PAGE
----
Dear Health Insurance Company Representative,
Thank you for being a part of the system that helps to reduce the cost of health care for me and my patients. I appreciate your commitment to collaborating and serving patients by covering the charges from unexpected healthcare fees. Because of your services it allows for greater coverage to a large group of people for disease prevention, improving health, and fully living life.
As the Founder and Medical Director of Reset Ketamine, I wanted to share with you some information about the “off-label” use of ketamine for treatment-resistant depression (TRD). Ketamine is a generic FDA approved drug for use in diagnostic and surgical procedures. It has been used safely in humans for over 50 years in the ER and the OR. The World Health Organization (WHO) lists ketamine in its “List of Essential Medicines.”
Now, a small group of providers are using ketamine for “off-label” treatments that can potentially benefit your patients tremendously and save your company money at the same time.
As you are probably aware, we are facing an epidemic in depression, anxiety, and suicide. More people in the United States feel anxious and depressed now more than ever. According to the CDC, we are reaching peaks in suicide rates, which has increased 33% between the years of 1999 and 2017.
The current options that are covered for treatment-resistant depression (TRD) is transcranial magnetic stimulation (TMS) and electroconvulsive therapy (ECT). The cost of TMS can be up to $15,000 and the cost of inpatient ECT can run up to $25,000, which does not include the cost of inpatient hospital admission. Furthemore, both TMS and ECT treatments require booster treatments after the initial treatment. Ketamine infusions costs will be significantly less for your company than TMS or ECT.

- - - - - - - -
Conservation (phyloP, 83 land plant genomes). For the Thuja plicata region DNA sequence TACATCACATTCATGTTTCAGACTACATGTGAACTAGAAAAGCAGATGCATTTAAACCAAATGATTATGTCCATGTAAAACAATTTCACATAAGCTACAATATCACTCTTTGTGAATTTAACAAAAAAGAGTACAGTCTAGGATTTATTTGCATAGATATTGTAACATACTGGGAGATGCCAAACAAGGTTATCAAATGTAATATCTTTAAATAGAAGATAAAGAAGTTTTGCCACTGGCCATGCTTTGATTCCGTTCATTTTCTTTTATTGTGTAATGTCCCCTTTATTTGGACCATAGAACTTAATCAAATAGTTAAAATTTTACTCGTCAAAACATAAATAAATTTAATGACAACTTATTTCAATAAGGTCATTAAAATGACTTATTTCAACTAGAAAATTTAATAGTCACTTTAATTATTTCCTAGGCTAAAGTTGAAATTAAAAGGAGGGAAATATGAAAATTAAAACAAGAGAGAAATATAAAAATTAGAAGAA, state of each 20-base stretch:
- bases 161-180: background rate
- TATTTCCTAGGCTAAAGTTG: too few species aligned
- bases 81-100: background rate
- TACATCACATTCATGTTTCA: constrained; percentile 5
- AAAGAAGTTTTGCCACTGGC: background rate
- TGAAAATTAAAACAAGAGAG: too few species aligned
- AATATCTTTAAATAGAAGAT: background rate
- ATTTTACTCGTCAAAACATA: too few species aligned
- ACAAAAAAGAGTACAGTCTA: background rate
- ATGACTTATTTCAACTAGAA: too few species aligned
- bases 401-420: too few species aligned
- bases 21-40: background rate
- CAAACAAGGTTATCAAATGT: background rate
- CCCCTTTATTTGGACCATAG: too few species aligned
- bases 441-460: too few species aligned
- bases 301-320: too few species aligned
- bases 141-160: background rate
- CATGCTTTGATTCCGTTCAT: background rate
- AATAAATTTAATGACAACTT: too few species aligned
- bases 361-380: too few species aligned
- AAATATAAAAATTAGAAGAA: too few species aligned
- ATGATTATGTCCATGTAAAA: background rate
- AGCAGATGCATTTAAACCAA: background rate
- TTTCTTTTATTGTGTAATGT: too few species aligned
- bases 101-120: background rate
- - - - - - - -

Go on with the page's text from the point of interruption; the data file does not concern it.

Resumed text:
Your patients are seeking and requesting coverage of these ketamine infusion treatments.
To review the scientific evidence, the first randomized double blinded controlled trial was done in 2000. Since the initial study, multiple trials have confirmed that ketamine can be rapidly effective in TRD with sustained effects. A recent meta analysis pooled the data from multiple trials and concludes, “Ketamine has shown promise in quickly reducing symptoms in patients with treatment resistant depression and bipolar depression. Using ketamine may be helpful for patients that have exhausted other therapeutic options.”
I understand that one of the limitations is that there are no major long term studies following patients. Realistically, we know this will be challenging to perform due to limited research funding for generic drugs. In addition, to get FDA approval for ketamine for another indication will not happen since no pharmaceutical company would have a financial incentive to fund research on an off-patent medicine.
I respectfully urge you to consider adding insurance coverage for ketamine infusions to better serve your patients by pre-approving treatments and reimbursing patients who have already paid out of pocket for these treatments.
Thank you for your attention to this important matter.
H. Samuel Ko, MD, MBA, FACEP